Confessions of a Box Office Manager: I didn't get dressed for the first two days of working from home
Our Box Office Mole adjusts to the new normal less than two weeks after the West End closed
So...how's everybody doing?
I, for one, certainly won't complain about my job ever again.
OK, that's probably not true but these are very unusual times and I think self-isolation might be turning me a bit delusional.
There's certainly no shortage of things to do while working from home, and the one big advantage is that I don't have to change into a smart shirt and tie in order to do them.
In fact, in all honesty, I didn't even get dressed for the first two days of working from home. I discovered the hard way why that wasn't a very good idea: I had to jump on an unscheduled conference video call with some quite important people and actually gasped when I caught sight of myself in the top right hand corner of my screen. Hair standing on end like I had accidentally just stuck a wet finger into an electricity socket, sleep in my eyes, crumpled pyjama top, and dung-coloured dressing gown hanging off my shoulder... not very professional or indeed aesthetic (and unaccountably STILL single....go figure.)
Luckily everybody else on the call was too nice, or too preoccupied, to notice or at least to say anything, but it was a wake-up for me. Now I make sure for my working day (in the living room) that I've at least brushed my hair, washed my face and am wearing a presentable sweater or something. What other participants in video calls can't see, however, is that (and this is just between us) I'm frequently not wearing any trousers. Boxer shorts yes, but trousers...no. I like to feel comfortable while I'm utterly miserable.
It isn't even two full weeks since 16 March, the night the West End closed for the time being, but it feels like a lifetime ago. With that night's show cancelled less than an hour before curtain-up, it meant that many patrons were already on their way into town for the performance. They were greeted at the door by front-of-house staff with photocopied letters explaining the situation and what they could do in terms of claiming refunds or exchanging tickets to an alternative date. What was heartwarming was the lack of rancour from the majority of patrons whose journeys had been wasted: they accepted their letters with good-humoured resignation and made their way off into the strange night.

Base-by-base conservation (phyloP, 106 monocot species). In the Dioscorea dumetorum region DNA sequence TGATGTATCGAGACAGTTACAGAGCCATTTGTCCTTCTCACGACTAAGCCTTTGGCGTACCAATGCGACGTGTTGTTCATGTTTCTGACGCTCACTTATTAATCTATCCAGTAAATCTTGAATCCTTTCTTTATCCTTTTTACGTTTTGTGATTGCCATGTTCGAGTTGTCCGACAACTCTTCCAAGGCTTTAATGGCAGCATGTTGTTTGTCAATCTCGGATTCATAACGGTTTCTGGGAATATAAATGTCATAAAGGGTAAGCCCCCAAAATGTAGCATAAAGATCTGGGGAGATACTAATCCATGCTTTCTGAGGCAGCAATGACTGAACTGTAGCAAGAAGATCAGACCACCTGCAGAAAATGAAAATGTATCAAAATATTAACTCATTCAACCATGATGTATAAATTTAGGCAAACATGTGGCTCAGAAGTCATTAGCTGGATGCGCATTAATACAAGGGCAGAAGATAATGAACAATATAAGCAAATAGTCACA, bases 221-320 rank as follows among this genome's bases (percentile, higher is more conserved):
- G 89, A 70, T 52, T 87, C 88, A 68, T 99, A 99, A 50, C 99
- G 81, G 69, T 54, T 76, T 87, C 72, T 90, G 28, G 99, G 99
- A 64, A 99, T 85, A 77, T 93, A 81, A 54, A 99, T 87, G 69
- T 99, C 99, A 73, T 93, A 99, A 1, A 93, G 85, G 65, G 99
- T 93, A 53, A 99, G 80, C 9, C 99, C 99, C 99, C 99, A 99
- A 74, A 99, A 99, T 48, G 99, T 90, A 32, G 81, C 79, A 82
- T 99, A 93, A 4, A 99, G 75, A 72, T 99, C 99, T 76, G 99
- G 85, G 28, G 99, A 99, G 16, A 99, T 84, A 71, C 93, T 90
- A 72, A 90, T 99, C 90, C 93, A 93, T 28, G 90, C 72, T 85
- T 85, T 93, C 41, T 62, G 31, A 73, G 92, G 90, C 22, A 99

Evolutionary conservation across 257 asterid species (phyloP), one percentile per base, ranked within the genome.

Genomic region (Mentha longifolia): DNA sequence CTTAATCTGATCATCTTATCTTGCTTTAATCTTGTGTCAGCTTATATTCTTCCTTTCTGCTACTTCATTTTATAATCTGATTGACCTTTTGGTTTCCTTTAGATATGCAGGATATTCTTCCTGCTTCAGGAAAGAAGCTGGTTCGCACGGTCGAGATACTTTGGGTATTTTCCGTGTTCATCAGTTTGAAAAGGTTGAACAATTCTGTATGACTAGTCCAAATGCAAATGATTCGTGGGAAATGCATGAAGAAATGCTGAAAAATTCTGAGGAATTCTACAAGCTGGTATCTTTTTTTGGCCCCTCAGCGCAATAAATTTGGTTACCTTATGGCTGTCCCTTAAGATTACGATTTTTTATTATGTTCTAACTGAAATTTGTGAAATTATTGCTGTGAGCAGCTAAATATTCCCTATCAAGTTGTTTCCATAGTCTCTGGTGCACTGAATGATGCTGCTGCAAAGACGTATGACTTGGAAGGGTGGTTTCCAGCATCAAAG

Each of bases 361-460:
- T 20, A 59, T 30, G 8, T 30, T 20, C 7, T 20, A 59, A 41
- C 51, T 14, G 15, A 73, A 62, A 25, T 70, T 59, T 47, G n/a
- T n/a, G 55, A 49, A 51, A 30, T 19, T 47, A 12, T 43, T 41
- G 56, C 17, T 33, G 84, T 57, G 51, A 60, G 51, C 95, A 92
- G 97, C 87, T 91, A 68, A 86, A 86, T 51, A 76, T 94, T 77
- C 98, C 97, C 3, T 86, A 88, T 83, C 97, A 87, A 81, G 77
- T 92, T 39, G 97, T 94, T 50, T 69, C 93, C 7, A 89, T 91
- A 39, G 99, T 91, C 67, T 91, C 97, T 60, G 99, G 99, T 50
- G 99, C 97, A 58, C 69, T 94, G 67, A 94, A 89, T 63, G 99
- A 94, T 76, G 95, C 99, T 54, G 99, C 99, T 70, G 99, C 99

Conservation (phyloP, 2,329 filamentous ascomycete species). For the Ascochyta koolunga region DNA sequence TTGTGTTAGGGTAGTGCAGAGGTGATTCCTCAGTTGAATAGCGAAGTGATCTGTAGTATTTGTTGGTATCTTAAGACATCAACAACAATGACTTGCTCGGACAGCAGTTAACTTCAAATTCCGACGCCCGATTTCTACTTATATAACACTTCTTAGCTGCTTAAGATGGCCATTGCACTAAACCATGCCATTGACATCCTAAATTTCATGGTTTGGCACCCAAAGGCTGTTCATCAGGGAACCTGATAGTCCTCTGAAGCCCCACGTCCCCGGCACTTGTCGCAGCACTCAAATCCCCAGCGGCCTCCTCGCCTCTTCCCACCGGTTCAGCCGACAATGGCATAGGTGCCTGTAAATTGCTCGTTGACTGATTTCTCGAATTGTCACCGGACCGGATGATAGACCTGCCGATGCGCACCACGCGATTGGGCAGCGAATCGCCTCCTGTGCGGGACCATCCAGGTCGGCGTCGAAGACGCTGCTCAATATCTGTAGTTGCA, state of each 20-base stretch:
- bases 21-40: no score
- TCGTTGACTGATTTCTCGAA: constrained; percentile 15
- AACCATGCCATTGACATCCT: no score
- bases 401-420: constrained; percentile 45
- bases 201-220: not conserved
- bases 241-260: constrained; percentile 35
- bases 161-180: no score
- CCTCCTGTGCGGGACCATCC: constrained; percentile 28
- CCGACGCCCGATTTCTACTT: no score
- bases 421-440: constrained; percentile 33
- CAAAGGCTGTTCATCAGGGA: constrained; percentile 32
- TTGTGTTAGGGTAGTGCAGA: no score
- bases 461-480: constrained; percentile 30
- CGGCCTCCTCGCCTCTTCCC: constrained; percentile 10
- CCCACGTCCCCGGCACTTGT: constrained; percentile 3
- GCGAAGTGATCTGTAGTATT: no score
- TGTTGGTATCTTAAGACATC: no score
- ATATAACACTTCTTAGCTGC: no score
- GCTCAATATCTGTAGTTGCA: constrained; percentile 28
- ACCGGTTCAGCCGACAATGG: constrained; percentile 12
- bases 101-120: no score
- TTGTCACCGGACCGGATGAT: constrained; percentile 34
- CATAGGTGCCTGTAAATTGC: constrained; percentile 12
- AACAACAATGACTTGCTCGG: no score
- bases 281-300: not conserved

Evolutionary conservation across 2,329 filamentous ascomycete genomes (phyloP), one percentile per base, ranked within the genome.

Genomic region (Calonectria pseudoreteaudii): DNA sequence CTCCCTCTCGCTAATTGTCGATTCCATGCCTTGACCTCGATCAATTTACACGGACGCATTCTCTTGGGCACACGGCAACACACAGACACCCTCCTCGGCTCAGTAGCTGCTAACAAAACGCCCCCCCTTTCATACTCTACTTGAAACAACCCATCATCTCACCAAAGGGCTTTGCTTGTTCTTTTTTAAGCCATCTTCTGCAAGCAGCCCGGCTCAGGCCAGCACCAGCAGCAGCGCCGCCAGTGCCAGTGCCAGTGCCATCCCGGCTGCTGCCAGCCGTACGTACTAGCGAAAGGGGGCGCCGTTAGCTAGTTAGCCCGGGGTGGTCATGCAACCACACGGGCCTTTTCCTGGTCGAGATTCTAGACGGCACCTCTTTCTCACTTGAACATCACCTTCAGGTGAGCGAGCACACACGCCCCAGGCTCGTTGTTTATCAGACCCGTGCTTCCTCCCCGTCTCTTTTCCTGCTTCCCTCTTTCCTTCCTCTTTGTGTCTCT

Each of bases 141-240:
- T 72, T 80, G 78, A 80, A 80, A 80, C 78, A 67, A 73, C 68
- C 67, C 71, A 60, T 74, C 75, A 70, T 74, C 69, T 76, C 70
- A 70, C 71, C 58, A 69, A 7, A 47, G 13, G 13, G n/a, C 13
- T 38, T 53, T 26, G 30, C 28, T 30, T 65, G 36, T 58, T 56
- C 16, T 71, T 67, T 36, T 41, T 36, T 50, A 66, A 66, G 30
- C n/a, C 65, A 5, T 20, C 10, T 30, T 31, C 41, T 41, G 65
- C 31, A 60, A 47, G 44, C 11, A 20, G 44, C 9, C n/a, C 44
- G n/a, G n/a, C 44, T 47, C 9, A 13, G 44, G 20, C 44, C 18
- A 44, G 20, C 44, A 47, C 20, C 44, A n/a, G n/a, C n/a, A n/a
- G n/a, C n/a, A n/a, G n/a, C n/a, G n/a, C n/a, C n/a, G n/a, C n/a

What had been happening in the preceding couple of weeks though was that more and more of the tickets awaiting collection at the box office for each day's show just weren't being picked up. On an average night, when we close the box office and give any uncollected COBOs to the front-of-house staff, we tend to be handing over about three or four envelopes. From the latter part of February onwards, it became literally dozens of ticket bookings not being claimed, and performances that appeared pretty busy on the computerised plan, looked strangely deserted if you stuck your head into the auditorium at showtime and had a look around.
So here we all are then, spending each day either refunding bookings for that night's show or swapping patrons into advance dates. Generally, the latter is the preferred option...as I have pointed out to several customers, you've already paid the money and isn't it lovely to have something to look forward to when this horrible situation is over?
I've had some really smashing, supportive emails from regular visitors to the production, telling us to hang in there and that we'd all see each other again soon (no, I did not have something in my eye). Then there has been the occasional charmer who is either FURIOUS that their family trip has been cancelled or postponed (I'm not over the moon about it either, funnily enough) or they're simply in no mood to waste words:
"8th May. Happening?"
- that was the entire content of one email I received the other day. I drafted my response:
- but after consultation with one of my colleagues we decided that wasn't a very professional answer, so I spun it out to a couple of well-chosen sentences.
Luckily for us, this sort of attitude is the exception rather than the norm. We're all just doing our best here.
I'd better crack on with today's thrilling round of refunds. Everybody please keep safe and well, and I will see you from the other side of the box office glass very soon I hope.